Reconstructing Request URIs in Rails

When building AideRSS we needed to process full URIs as query strings in our app (for example: - sounds simple, but unfortunately the Rails magic was getting in the way! Routing code was splitting the request URL, and removing all dynamic parameters! Let's try to convince Rails to do otherwise.

Grabbing 'the rest' of the request

By default, Rails will perform a split on the forward slash ('/') character when it tries to disassemble the request URI. Hence, a query for /all/ is treated as three different parameters, whereas we really want everything after /all/ to appear as a single parameter. Thankfully, a quick regular expression will get us this far:

map.with_options :controller => 'main' do |main|
  main.connect '/all/:source', :action => 'all', :source => /.*/

The regular expression will try to match any string or character after /all/, resulting in a full query string of! All done, right? Not quite, the solution above still won't capture any dynamic parameters. A request for still results in a route for, and the rest is conveniently forgotten and treated as parameters to our Rails application.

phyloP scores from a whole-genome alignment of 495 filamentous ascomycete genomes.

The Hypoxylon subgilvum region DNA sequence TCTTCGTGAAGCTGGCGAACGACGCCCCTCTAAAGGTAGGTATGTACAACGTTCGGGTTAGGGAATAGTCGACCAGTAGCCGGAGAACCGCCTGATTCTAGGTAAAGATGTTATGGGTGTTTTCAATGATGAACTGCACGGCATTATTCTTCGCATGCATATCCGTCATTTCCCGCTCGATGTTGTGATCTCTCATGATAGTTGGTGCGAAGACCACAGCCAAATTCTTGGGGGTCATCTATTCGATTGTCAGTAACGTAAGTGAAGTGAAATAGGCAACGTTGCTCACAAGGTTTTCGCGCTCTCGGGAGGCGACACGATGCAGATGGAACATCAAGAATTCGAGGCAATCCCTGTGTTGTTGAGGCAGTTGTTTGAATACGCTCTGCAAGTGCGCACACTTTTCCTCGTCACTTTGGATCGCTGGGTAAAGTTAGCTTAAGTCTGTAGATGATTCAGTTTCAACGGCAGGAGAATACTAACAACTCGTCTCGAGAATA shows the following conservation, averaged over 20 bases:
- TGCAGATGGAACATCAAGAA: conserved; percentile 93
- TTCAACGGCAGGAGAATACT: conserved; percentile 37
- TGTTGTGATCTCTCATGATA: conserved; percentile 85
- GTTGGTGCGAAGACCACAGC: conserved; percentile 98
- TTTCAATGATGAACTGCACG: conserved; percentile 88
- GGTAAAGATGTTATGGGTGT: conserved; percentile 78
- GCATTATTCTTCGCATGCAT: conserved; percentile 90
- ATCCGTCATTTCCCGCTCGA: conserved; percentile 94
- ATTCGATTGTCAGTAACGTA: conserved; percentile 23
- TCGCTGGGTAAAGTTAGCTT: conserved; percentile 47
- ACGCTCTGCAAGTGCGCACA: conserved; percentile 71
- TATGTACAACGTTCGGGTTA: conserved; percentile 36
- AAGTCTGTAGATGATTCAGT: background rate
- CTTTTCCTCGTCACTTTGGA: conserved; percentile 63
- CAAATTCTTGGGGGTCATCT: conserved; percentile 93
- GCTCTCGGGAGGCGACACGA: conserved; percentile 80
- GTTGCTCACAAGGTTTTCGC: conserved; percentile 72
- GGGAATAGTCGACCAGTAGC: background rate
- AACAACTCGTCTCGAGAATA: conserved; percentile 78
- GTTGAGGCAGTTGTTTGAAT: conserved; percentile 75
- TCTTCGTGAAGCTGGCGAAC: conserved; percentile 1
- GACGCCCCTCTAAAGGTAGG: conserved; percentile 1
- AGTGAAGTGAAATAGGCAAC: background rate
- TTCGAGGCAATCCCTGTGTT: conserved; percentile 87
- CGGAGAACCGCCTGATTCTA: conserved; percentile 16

Rebuilding dynamic parameters

To get around this one, we can add a before filter into our controller:

def rebuild_dynamic_parameters
    # assuming the route with /.*/ match is present, and points to :source
    @uri = params[:source]

    # omit true Rails query parameters, and append the rest back to the URI
    query_string = {|k,v| not %w[action controller source].include?(k)}
    unless query_string.empty?
      query_params = query_string.collect {|k,v| "#{k}=#{v}"}
      @uri << "?" << query_params.join("&")

Perhaps not the most elegant solution, but it should do the trick. One small caveat: if you have a submit form, like AideRSS, chances are it will have a name, and it will append itself to the query string - you might want to omit it by specifying the name of the submit button in the array of Rails specific parameters above.

Ilya GrigorikIlya Grigorik is a web ecosystem engineer, author of High Performance Browser Networking (O'Reilly), and Principal Engineer at Shopify — follow on Twitter.